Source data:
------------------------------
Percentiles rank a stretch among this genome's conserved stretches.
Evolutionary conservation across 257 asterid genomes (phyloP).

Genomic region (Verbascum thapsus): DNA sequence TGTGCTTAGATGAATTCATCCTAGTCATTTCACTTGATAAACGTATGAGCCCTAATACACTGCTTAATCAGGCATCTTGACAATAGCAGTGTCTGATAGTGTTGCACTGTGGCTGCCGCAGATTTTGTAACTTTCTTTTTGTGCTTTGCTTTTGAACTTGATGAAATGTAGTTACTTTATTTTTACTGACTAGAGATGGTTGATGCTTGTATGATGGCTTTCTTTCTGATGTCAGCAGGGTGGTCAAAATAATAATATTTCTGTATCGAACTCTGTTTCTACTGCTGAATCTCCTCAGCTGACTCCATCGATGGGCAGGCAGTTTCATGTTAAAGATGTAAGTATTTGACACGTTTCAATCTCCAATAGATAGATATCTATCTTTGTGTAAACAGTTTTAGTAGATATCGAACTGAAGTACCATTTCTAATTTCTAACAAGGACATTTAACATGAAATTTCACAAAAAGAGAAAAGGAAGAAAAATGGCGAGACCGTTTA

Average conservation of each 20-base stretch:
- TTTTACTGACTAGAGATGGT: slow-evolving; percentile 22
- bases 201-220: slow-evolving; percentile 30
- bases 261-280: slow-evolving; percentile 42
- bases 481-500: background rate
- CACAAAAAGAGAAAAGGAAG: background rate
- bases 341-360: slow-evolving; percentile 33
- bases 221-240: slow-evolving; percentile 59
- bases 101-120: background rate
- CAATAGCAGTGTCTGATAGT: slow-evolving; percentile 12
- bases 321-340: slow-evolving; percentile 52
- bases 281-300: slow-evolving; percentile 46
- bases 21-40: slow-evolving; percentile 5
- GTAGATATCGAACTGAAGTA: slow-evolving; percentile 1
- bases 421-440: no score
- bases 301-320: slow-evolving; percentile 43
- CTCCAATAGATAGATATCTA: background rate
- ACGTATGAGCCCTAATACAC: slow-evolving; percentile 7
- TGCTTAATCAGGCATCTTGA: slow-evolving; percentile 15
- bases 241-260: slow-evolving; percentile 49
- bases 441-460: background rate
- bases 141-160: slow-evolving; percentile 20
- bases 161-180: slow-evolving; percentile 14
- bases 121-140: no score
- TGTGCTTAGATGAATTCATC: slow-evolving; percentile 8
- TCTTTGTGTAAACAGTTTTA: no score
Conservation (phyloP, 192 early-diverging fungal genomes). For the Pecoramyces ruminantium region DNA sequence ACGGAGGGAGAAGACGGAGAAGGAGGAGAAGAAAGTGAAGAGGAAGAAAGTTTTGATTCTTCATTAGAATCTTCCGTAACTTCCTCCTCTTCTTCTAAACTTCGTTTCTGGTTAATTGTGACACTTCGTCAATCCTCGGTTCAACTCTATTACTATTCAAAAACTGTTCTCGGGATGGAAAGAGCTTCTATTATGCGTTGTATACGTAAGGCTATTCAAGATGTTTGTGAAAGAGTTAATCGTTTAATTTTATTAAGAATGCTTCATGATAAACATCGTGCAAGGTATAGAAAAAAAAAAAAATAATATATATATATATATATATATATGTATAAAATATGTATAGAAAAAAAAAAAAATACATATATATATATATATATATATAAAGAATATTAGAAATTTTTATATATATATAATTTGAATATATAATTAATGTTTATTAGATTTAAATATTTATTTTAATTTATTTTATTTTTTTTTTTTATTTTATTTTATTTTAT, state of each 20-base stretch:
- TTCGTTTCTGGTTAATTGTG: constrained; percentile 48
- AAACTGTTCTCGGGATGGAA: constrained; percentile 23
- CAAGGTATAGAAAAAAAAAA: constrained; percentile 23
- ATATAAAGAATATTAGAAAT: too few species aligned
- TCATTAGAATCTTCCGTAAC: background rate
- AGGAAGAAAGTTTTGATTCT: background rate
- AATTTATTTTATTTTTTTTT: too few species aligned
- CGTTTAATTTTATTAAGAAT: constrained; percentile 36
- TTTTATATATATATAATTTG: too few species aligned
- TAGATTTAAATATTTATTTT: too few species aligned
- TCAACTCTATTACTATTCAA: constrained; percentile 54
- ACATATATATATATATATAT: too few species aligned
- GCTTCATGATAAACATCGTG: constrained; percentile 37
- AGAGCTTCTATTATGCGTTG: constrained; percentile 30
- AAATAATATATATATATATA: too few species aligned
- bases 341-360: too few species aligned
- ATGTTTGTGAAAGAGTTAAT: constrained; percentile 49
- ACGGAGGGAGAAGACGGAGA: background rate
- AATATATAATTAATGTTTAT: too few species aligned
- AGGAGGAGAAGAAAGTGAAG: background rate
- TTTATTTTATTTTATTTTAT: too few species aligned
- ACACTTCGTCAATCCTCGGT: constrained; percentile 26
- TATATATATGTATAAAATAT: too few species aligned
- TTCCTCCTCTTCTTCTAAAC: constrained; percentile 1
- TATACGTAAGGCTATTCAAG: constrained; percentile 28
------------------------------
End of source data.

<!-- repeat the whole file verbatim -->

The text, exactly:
Percentiles rank a stretch among this genome's conserved stretches.
Evolutionary conservation across 257 asterid genomes (phyloP).

Genomic region (Verbascum thapsus): DNA sequence TGTGCTTAGATGAATTCATCCTAGTCATTTCACTTGATAAACGTATGAGCCCTAATACACTGCTTAATCAGGCATCTTGACAATAGCAGTGTCTGATAGTGTTGCACTGTGGCTGCCGCAGATTTTGTAACTTTCTTTTTGTGCTTTGCTTTTGAACTTGATGAAATGTAGTTACTTTATTTTTACTGACTAGAGATGGTTGATGCTTGTATGATGGCTTTCTTTCTGATGTCAGCAGGGTGGTCAAAATAATAATATTTCTGTATCGAACTCTGTTTCTACTGCTGAATCTCCTCAGCTGACTCCATCGATGGGCAGGCAGTTTCATGTTAAAGATGTAAGTATTTGACACGTTTCAATCTCCAATAGATAGATATCTATCTTTGTGTAAACAGTTTTAGTAGATATCGAACTGAAGTACCATTTCTAATTTCTAACAAGGACATTTAACATGAAATTTCACAAAAAGAGAAAAGGAAGAAAAATGGCGAGACCGTTTA

Average conservation of each 20-base stretch:
- TTTTACTGACTAGAGATGGT: slow-evolving; percentile 22
- bases 201-220: slow-evolving; percentile 30
- bases 261-280: slow-evolving; percentile 42
- bases 481-500: background rate
- CACAAAAAGAGAAAAGGAAG: background rate
- bases 341-360: slow-evolving; percentile 33
- bases 221-240: slow-evolving; percentile 59
- bases 101-120: background rate
- CAATAGCAGTGTCTGATAGT: slow-evolving; percentile 12
- bases 321-340: slow-evolving; percentile 52
- bases 281-300: slow-evolving; percentile 46
- bases 21-40: slow-evolving; percentile 5
- GTAGATATCGAACTGAAGTA: slow-evolving; percentile 1
- bases 421-440: no score
- bases 301-320: slow-evolving; percentile 43
- CTCCAATAGATAGATATCTA: background rate
- ACGTATGAGCCCTAATACAC: slow-evolving; percentile 7
- TGCTTAATCAGGCATCTTGA: slow-evolving; percentile 15
- bases 241-260: slow-evolving; percentile 49
- bases 441-460: background rate
- bases 141-160: slow-evolving; percentile 20
- bases 161-180: slow-evolving; percentile 14
- bases 121-140: no score
- TGTGCTTAGATGAATTCATC: slow-evolving; percentile 8
- TCTTTGTGTAAACAGTTTTA: no score
Conservation (phyloP, 192 early-diverging fungal genomes). For the Pecoramyces ruminantium region DNA sequence ACGGAGGGAGAAGACGGAGAAGGAGGAGAAGAAAGTGAAGAGGAAGAAAGTTTTGATTCTTCATTAGAATCTTCCGTAACTTCCTCCTCTTCTTCTAAACTTCGTTTCTGGTTAATTGTGACACTTCGTCAATCCTCGGTTCAACTCTATTACTATTCAAAAACTGTTCTCGGGATGGAAAGAGCTTCTATTATGCGTTGTATACGTAAGGCTATTCAAGATGTTTGTGAAAGAGTTAATCGTTTAATTTTATTAAGAATGCTTCATGATAAACATCGTGCAAGGTATAGAAAAAAAAAAAAATAATATATATATATATATATATATATGTATAAAATATGTATAGAAAAAAAAAAAAATACATATATATATATATATATATATAAAGAATATTAGAAATTTTTATATATATATAATTTGAATATATAATTAATGTTTATTAGATTTAAATATTTATTTTAATTTATTTTATTTTTTTTTTTTATTTTATTTTATTTTAT, state of each 20-base stretch:
- TTCGTTTCTGGTTAATTGTG: constrained; percentile 48
- AAACTGTTCTCGGGATGGAA: constrained; percentile 23
- CAAGGTATAGAAAAAAAAAA: constrained; percentile 23
- ATATAAAGAATATTAGAAAT: too few species aligned
- TCATTAGAATCTTCCGTAAC: background rate
- AGGAAGAAAGTTTTGATTCT: background rate
- AATTTATTTTATTTTTTTTT: too few species aligned
- CGTTTAATTTTATTAAGAAT: constrained; percentile 36
- TTTTATATATATATAATTTG: too few species aligned
- TAGATTTAAATATTTATTTT: too few species aligned
- TCAACTCTATTACTATTCAA: constrained; percentile 54
- ACATATATATATATATATAT: too few species aligned
- GCTTCATGATAAACATCGTG: constrained; percentile 37
- AGAGCTTCTATTATGCGTTG: constrained; percentile 30
- AAATAATATATATATATATA: too few species aligned
- bases 341-360: too few species aligned
- ATGTTTGTGAAAGAGTTAAT: constrained; percentile 49
- ACGGAGGGAGAAGACGGAGA: background rate
- AATATATAATTAATGTTTAT: too few species aligned
- AGGAGGAGAAGAAAGTGAAG: background rate
- TTTATTTTATTTTATTTTAT: too few species aligned
- ACACTTCGTCAATCCTCGGT: constrained; percentile 26
- TATATATATGTATAAAATAT: too few species aligned
- TTCCTCCTCTTCTTCTAAAC: constrained; percentile 1
- TATACGTAAGGCTATTCAAG: constrained; percentile 28